Thursday, March 26, 2015

Everything You Always Wanted to Know About the Lamanite Curse (But Were Afraid to Ask)

       “And he inviteth them all to come unto him and partake of his goodness; and he denieth none that come unto him, black and white, bond and free, male and female; and he remembereth the heathen; and all are alike unto God, both Jew and Gentile.” —2 Nephi 26:33
       The Book of Mormon is full of great topics to explore. Its many facets make it a fun and fulfilling read. But there is one Book of Mormon topic that has caused much confusion and even hurt among its readers: the Lamanite curse. Many assume the scriptures say the Lamanites' curse was a dark skin and that they were punished to become a different race than the Nephites. A few verses, written by Nephi, are at the root of this confusing curse conundrum:
"Wherefore, the word of the Lord was fulfilled which he spake unto me, saying that: Inasmuch as they will not hearken unto thy words they shall be cut off from the presence of the Lord. And behold, they were cut off from his presence.
And he had caused the cursing to come upon them, yea, even a sore cursing, because of their iniquity. For behold, they had hardened their hearts against him, that they had become like unto a flint; wherefore, as they were white, and exceedingly fair and delightsome, that they might not be enticing unto my people the Lord God did cause a skin of blackness to come upon them.
And thus saith the Lord God: I will cause that they shall be loathsome unto thy people, save they shall repent of their iniquities.And cursed shall be the seed of him that mixeth with their seed; for they shall be cursed even with the same cursing. And the Lord spake it, and it was done.
And because of their cursing which was upon them they did become an idle people, full of mischief and subtlety, and did seek in the wilderness for beasts of prey." (2 Nephi 5:20-24.)  

       These verses have caused a lot of discomfort for modern readers. Race is a loaded topic nowadays and it can be difficult to ask questions about such a sensitive issue. But it's important for us to understand the scriptures and the idea that God could ever give someone dark skin as a curse is pretty serious. Hopefully most of us realize dark skin is not a punishment. (Personally I think the Lamanites would have been more afflicted if God had caused a "skin of pastiness" to come upon them and forced them to wander the wilderness without sunscreen). Because God is "no respecter of persons" (Acts 10:34) and "all are alike unto God," it should be obvious that God does not use race to curse people. What, then, do we make of the Lamanite curse? A careful analysis of the text and culture of the Book of Mormon help shed light on that question and allow us to see the Lamanites and the Nephites in more realistic terms.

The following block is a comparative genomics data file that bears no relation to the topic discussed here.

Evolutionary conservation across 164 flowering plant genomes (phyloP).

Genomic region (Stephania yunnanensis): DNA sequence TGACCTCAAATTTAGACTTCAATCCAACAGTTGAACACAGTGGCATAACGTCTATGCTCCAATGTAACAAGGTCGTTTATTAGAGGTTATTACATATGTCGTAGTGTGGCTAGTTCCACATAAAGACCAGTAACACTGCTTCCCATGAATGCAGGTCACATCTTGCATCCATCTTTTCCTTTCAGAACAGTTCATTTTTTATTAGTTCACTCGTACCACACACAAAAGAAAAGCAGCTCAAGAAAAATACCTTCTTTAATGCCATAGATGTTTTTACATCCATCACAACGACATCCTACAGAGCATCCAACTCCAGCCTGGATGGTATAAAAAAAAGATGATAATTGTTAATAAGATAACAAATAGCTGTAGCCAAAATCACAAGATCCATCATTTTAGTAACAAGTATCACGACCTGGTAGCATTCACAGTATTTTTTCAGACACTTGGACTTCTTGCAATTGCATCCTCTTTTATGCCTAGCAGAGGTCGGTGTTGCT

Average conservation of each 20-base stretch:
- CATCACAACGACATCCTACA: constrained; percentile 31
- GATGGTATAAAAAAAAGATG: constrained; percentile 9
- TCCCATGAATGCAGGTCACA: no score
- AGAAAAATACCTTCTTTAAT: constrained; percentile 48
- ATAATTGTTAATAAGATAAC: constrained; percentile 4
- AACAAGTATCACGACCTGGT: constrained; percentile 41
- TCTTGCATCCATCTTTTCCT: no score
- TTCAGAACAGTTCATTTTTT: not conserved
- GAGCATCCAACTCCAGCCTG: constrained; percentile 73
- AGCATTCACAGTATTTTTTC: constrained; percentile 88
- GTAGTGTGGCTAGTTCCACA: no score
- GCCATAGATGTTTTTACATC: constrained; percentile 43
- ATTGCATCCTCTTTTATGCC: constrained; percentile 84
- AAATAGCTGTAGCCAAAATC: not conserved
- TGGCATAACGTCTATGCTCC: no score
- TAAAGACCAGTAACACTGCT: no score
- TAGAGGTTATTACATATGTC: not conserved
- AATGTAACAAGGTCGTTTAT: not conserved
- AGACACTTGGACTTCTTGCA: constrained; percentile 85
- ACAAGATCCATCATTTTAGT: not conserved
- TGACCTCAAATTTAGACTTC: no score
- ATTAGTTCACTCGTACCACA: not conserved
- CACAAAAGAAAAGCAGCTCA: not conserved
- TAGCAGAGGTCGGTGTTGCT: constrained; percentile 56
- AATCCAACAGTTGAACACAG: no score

Mark vs Curse
       The first thing we have to understand is that the "curse" and the "mark" of the Lamanites are two different things. Let's start with the mark. The mark is presumed to be a darkening of Lamanite skin and seems to have come after the curse itself. The Lord told Nephi "Behold, the Lamanites have I cursed, and I will set a mark on them that they and their seed may be separated from thee and thy seed" (Alma 3:14, emphasis added). From this we can deduce that the curse was given first, and the mark of the curse, which would help the cursed Lamanites to be distinguished from the un-cursed Nephites, followed some time afterward.

       So what was the curse itself? Nephi starts out talking about how the Lamanites were cut off from the presence of the Lord, and he ends that way, too. The skin of blackness is mentioned almost in passing, with the main focus of the verses being the Lamanite way of life. Professor John A. Tvedtnes notes "A change in skin color would obviously not make the Lamanites 'idle' or 'full of mischief.' These were cultural, not racial traits. To the Nephites, who followed the law of Moses, the Lamanite practice of 'drinking blood' and 'feeding upon beasts of prey' would have been abhorrent, being forbidden in the mosaic code."1 

       These hints about the unfaithfulness of the Lamanites help us zone in on what the curse itself was. The curse was being cut off from the Lord's presence. Lehi knew about this curse and knew Laman and Lemuel would probably receive it. To Laman's children, Lehi declared: "the Lord God hath said that: Inasmuch as ye shall keep my commandments ye shall prosper in the land; and inasmuch as ye will not keep my commandments ye shall be cut off from my presence...Wherefore, if ye are cursed, behold, I leave my blessing upon you, that the cursing may be taken from you and be answered upon the heads of your parents" (2 Nephi 4:4-6).